Psychiatric illness in parent       
 No 39 3.6 146 2.7 1.35 0.93, 1.96 
 Yes 0.5 0.2 2.30 0.76, 6.97 

Abbreviations: CI, confidence interval; OR, odds ratio.

a Controls were matched to cases by sex and year of birth.

b In addition to matching, odds ratios were adjusted for education (<9 years, ≥9 years, or unknown), socioeconomic status (blue-collar, white-collar, self-employed, or unknown), region of residence (southern, central, or northern Sweden), and total number of children (1, 2, or >2).

The exclusion of DCO cases and their controls did not alter the results appreciably (OR = 1.08, 95% CI: 0.99, 1.18). Excluding persons who had lost a child due to diabetes (OR = 1.08, 95% CI: 1.01, 1.16) or congenital malformations (OR = 1.09, 95% CI: 1.02, 1.17) did not change the results either. Since only 1 out of the 77 endocrine pancreatic cancer cases had lost a child before the index date, we only calculated the child-loss odds ratio for other types of pancreatic cancer (OR = 1.09, 95% CI: 1.02, 1.17).

DISCUSSION

In this large nested case-control study, we found a slightly increased risk of pancreatic cancer among women who had previously lost a child. The risk increment was noted only within the first 5 years after the child's death. Loss due to suicide appeared to be most clearly associated with the risk increase. A stronger association was also suggested for early-onset pancreatic cancer and for persons with coexisting psychiatric illnesses.

The strengths of the present study include mainly the large sample size, the population-based design, and prospectively and independently collected data on child loss and pancreatic cancer. On the other hand, given the register-based nature of the data, the present analysis lacked information on potential confounders or mediators of the studied association, such as smoking, which is an established risk factor for pancreatic cancer (24) and a possible behavioral change associated with stressful life events (3). Confounding from body mass index (BMI; weight (kg)/height (m)2) may have contributed to our findings similarly—parental obesity might be associated with the risk of child loss, while higher BMI has been shown to be associated with an increased risk of pancreatic cancer (25). However, the lack of association more than 5 years after loss helps to argue against a pure explanation by these factors, assuming a cumulative influence of such factors over time on pancreatic cancer. In addition, if smoking or BMI were to explain the observed association, we should have seen similar associations between child loss and pancreatic cancer among men and women, since smoking and BMI do not seem to have sex-specific relationships with pancreatic cancer risk (24–26). Furthermore, according to Walker's finding (27), the effect size of confounding is usually rather small, even when both the exposure-covariate relationship and the confounder-disease relationship are strong. For example, fully explaining a relative risk of 1.4 among women (as we observed for the first 5 years after child loss) by pure confounding from smoking or BMI would require that both the association between child loss and smoking/BMI and the association between smoking/BMI and pancreatic cancer be larger than 3. As we have seen from previous studies, smoking is probably associated with a 2-fold increased risk of pancreatic cancer (24, 26), while a 5-unit increase in BMI is associated with a 1.1-fold increased risk of pancreatic cancer (25). Thus, the increased risk of pancreatic cancer among bereaved parents may not be completely explained by confounding from smoking or BMI. Finally, although cases and controls clearly differed with regard to socioeconomic status, education, and region of residence in our study, adjusting for these factors in the analyses did not change the results largely (data not shown).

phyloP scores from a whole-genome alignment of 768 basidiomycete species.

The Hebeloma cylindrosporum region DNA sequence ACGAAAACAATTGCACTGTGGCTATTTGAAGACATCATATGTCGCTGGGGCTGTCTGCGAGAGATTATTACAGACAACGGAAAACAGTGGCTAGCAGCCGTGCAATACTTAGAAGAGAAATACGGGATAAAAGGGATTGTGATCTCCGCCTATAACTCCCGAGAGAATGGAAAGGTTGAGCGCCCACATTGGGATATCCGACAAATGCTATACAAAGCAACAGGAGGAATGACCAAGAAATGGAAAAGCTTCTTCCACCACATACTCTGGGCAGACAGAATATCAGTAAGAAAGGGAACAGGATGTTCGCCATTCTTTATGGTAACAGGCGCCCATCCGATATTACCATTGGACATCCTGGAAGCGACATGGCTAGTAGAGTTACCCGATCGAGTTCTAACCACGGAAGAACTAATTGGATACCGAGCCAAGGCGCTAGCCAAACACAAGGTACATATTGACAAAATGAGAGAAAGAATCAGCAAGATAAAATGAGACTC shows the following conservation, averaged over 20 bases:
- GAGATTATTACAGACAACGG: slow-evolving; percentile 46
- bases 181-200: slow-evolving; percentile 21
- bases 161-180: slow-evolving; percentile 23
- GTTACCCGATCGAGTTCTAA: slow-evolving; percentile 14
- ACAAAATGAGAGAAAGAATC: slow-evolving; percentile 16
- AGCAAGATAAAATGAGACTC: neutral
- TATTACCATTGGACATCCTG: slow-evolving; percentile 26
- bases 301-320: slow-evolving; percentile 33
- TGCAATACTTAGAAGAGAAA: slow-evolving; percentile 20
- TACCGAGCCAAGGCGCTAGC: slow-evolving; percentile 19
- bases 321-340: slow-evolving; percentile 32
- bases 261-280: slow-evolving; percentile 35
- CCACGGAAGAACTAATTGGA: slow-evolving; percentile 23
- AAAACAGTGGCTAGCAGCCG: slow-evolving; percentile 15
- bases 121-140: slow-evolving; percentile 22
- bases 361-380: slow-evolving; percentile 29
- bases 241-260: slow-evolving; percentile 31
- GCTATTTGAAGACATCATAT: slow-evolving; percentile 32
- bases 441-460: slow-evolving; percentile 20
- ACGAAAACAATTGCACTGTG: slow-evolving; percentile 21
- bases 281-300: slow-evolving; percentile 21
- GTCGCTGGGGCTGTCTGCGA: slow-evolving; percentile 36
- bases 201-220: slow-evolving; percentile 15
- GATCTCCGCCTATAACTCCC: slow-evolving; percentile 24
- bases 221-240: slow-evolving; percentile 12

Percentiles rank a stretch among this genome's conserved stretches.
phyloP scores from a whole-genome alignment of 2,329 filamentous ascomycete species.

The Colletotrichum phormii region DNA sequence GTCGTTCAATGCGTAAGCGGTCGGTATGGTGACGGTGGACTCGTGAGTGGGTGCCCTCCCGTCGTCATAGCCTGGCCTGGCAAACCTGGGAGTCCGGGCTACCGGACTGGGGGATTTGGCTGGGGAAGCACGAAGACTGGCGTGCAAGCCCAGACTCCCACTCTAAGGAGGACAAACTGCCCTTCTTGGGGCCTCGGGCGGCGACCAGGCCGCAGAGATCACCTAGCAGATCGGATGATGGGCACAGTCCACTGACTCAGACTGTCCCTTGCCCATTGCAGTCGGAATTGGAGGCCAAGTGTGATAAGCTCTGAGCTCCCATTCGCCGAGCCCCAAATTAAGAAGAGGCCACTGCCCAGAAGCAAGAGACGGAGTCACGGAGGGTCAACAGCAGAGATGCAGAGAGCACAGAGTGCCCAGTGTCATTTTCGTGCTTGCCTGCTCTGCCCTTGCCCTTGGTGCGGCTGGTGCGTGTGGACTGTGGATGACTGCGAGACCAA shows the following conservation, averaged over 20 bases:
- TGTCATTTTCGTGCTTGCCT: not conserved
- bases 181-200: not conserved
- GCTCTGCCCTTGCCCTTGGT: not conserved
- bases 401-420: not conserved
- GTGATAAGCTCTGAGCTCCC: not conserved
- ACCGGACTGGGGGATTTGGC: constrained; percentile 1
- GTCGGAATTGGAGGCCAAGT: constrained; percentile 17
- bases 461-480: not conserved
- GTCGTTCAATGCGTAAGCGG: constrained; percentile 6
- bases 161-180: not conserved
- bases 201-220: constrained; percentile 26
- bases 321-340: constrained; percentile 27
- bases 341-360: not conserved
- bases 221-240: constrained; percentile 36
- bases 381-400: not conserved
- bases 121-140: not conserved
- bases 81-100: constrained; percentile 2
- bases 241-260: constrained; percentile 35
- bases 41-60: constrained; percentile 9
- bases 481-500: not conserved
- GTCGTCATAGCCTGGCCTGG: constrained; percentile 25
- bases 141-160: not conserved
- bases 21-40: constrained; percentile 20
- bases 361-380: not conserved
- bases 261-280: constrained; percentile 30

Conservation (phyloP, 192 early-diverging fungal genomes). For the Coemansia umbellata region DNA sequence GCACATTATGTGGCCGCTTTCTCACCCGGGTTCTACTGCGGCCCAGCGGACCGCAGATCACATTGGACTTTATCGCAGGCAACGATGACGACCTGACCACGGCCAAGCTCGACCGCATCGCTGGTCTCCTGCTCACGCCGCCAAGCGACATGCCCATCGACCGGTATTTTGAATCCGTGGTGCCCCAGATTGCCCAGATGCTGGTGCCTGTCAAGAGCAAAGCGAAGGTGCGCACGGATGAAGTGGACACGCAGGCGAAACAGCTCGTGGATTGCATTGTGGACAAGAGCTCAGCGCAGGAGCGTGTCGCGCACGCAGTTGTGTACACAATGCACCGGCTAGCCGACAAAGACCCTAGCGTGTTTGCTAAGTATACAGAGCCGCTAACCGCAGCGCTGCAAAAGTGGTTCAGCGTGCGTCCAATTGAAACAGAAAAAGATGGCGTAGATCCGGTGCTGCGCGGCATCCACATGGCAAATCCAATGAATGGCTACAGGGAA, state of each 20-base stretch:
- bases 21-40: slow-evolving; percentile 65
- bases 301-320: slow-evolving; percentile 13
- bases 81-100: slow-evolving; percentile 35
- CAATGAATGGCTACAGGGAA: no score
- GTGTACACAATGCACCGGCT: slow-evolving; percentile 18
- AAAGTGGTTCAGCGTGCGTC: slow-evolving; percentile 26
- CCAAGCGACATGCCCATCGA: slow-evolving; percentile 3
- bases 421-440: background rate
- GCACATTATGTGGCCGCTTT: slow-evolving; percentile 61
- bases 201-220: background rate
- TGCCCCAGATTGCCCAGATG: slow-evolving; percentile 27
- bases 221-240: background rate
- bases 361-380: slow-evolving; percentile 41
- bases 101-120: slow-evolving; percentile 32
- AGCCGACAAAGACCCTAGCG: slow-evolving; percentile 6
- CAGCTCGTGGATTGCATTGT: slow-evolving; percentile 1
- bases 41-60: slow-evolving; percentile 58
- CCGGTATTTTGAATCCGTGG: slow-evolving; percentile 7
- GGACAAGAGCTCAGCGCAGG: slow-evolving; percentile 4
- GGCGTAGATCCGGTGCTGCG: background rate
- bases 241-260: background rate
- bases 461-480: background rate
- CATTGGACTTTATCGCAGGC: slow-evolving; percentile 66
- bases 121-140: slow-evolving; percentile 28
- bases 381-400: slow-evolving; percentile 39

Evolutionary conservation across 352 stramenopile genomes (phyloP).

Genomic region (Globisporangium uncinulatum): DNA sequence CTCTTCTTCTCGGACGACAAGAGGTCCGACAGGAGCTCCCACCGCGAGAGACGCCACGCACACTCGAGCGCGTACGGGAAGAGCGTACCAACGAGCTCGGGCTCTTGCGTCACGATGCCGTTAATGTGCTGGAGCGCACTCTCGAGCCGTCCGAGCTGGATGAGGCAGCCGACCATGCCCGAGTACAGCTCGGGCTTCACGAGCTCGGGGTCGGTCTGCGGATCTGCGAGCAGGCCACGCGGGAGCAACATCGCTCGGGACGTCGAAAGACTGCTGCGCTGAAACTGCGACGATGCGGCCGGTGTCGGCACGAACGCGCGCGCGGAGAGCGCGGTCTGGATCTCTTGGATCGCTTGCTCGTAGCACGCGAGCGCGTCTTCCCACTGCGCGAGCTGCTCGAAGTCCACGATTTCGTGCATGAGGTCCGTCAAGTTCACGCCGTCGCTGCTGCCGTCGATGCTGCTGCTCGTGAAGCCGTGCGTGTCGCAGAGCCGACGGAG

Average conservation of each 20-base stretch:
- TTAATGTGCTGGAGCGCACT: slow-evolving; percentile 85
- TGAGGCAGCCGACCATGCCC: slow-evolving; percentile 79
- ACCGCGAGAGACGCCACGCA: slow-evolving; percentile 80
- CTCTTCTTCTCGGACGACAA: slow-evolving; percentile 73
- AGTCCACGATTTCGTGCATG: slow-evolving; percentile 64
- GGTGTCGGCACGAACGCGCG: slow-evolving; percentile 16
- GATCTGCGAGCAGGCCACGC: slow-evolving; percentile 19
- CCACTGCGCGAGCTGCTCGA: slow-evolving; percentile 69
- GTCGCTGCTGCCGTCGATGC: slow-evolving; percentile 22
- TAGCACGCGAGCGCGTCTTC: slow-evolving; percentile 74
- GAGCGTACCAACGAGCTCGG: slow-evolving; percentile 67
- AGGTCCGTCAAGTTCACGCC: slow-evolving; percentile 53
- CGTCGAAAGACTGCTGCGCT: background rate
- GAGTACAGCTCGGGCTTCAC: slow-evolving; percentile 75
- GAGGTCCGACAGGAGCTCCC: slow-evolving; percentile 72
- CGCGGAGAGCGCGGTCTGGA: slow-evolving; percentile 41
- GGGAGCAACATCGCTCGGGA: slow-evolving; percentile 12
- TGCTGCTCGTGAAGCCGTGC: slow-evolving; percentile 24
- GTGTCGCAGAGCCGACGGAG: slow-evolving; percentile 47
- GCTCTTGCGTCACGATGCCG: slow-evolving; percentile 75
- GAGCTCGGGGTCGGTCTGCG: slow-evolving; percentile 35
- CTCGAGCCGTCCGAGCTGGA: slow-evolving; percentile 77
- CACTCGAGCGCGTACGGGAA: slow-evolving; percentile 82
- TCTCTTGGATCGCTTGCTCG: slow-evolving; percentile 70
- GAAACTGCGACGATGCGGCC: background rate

Another potential confounder of the studied association was shared etiology between pancreatic cancer in the parent and cancer in the deceased child. To allay this concern, we excluded all persons who had lost a child with pancreatic cancer or who had pancreatic cancer-related phenotypes, including MEN1, HBOC syndrome, HNPCC, and FAP. Such exclusions diminished the odds ratios to some extent (given the diminishing effect for loss of a child due to cancer), but associations between loss of a child for external reasons (i.e., suicide) remained unchanged. Furthermore, additional analyses excluding persons who had lost a child for other reasons that might be associated with pancreatic cancer in a parent (i.e., diabetes or congenital malformations) did not alter the results either.